Minutes of the Philadelphia College of Pharmacy.

A special meeting of the College was held Dec. 5th, pursuant to a call issued by the President, to receive and act upon the report of the Joint Committee appointed at the last meeting to consider the business interests of the American Journal of Pharmacy.

In the absence of the President, Vice-President Robert Shoemaker in the chair. In the absence of the Secretary, Thomas S. Wiegand was appointed Secretary pro tempore.

The call for the meeting, stating its object, having been read, the minutes of the Joint Committee were then read, giving an account of their deliberations and the conclusions at which they had arrived.

It was then resolved

  • 1st. That the business pertaining to the Journal shall be transacted at the College building.
  • 2d. That the American Journal of Pharmacy be published monthly.
  • 3d. That a business editor be appointed to attend to the advertisements, the distribution and the accounts.
  • 4th. That the Treasurer of the Publishing Committee be authorized to draw on the Treasurer of the College for the prime cost of Journals supplied to members, and for exchanges.

On motion then adjourned.
THOMAS S. WIEGAND, Secretary pro temp.

A stated meeting of the College was held December 27, 1870. Dillwyn Parrish, President, presiding.

The minutes of the last meeting and of the special Meeting were read and approved.

The minutes of the Board of Trustees were read by the Secretary of the Board.

Wm. Procter, Jr., for Committee on Latin Labels, made a verbal report. After some explanatory remarks from members of the Committee the subject of publishing farther editions of the labels was referred to the Committee, with power to act.

A communication from the Horticultural Society regarding a botanical garden at Fairmount Park, was referred to the Board of Trustees.

The following communication was read:

To the Philadelphia College of Pharmacy:

FELLOW MEMBERS.—It is now thirty-four years since my connection with the American Journal of Pharmacy as a contributor commenced, and about twenty-five years as co-editor and editor.

During this period time and labor have been freely given to make the work a continuous record of the progress of Pharmacy at home and abroad. For many years it was a labor of love, and despite the great sacrifice of time occasioned by contributing to its pages, the labor was cheerfully given. Of latter years a change has occurred in this respect: the work has been continued regularly as a matter of duty, but it has ceased to be a pleasure. Under these circumstances, I desire to carry out an intention entertained for several years, and withdraw from the editorship.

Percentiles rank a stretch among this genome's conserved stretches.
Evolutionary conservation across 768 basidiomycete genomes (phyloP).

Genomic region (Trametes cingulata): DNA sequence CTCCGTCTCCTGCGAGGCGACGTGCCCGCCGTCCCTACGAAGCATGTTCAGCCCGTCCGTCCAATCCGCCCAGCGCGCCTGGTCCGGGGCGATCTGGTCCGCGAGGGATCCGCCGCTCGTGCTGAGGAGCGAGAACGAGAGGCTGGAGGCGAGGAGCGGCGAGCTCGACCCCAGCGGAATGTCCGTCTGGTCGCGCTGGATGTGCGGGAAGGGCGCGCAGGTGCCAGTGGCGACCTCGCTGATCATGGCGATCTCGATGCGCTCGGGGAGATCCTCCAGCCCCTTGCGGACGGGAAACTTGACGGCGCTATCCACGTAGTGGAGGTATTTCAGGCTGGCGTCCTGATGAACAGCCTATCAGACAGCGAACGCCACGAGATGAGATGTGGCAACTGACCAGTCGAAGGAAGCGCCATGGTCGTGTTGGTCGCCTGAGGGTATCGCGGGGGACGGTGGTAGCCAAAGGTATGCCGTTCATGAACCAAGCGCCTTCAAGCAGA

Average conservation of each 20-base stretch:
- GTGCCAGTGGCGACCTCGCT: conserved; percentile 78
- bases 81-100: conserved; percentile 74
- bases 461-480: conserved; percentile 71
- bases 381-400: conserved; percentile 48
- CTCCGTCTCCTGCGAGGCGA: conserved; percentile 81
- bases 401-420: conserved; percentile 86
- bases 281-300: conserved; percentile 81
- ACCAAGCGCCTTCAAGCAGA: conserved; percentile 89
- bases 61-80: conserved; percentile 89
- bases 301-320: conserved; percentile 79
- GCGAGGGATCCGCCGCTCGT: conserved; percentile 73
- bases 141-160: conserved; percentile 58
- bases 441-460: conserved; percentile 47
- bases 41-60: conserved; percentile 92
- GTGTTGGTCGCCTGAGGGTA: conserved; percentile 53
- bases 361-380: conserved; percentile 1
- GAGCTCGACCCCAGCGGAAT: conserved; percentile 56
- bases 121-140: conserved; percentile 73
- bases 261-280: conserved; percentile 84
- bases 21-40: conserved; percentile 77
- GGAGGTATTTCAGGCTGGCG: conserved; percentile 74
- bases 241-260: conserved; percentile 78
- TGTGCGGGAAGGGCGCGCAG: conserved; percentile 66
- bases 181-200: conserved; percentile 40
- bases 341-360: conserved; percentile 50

In order to give the College time to select a successor, I have deemed it best to offer this my resignation at this meeting, to take effect at the annual meeting in March, when the stated time for electing an editor arrives.

Meanwhile every effort will be made to introduce the new order of things adopted at the special meeting of the present month, and to start the Journal as a Monthly in its three first numbers, hoping that the College will then be ready to release me from further duty.

I need hardly say that it has required some effort on my part to thus voluntarily resign a position fraught with so many pleasant memories, and which has brought me in contact with a large number of professional brethren beyond the pale of our College, yet after deliberate consideration I believe duty to myself requires the step to be taken, not doubting that under the auspices of a new editor the Publishing Committee will be able to report a flourishing condition of the Journal at the end of the coming year.

December 27th, 1870.

The resignation of the editor of the Journal gave occasion to expressions of regret at the prospect of losing the able hand which had for so many years guided the first and most widely known exponent of Pharmaceutical science in America; and, while feeling what the loss to the College would be, the members who were acquainted with Mr. Procter's earnest wish to be released from the editorship could not solicit from him a farther continuance of the labors of the office, and while accepting his resignation are unable to express their sense of the services he has rendered—a just estimate can better be found in the twenty-one volumes of the American Journal of Pharmacy which bear his name as editor.

On motion of Robert Shoemaker, the resignation of William Procter, Jr., was then accepted.

On motion of Charles Ellis, the Chair appointed the following Committee to bring forward at the next meeting the name of a suitable person for editor, viz., Charles Ellis, Wm. Procter, Jr., John M. Maisch, Charles Bullock.

Frames for the engraving of Jacob Bell, and of the photograph of Plough Court Laboratory, received from Daniel Hanbury, at the last stated meeting, were presented by Wm. Procter, Jr.

On motion then adjourned.

The American Journal of Pharmacy, Vol. XLIII, 1871, was edited by William Procter, Jr. (Issues 1-4) and John M. Maisch (Issues 5-12).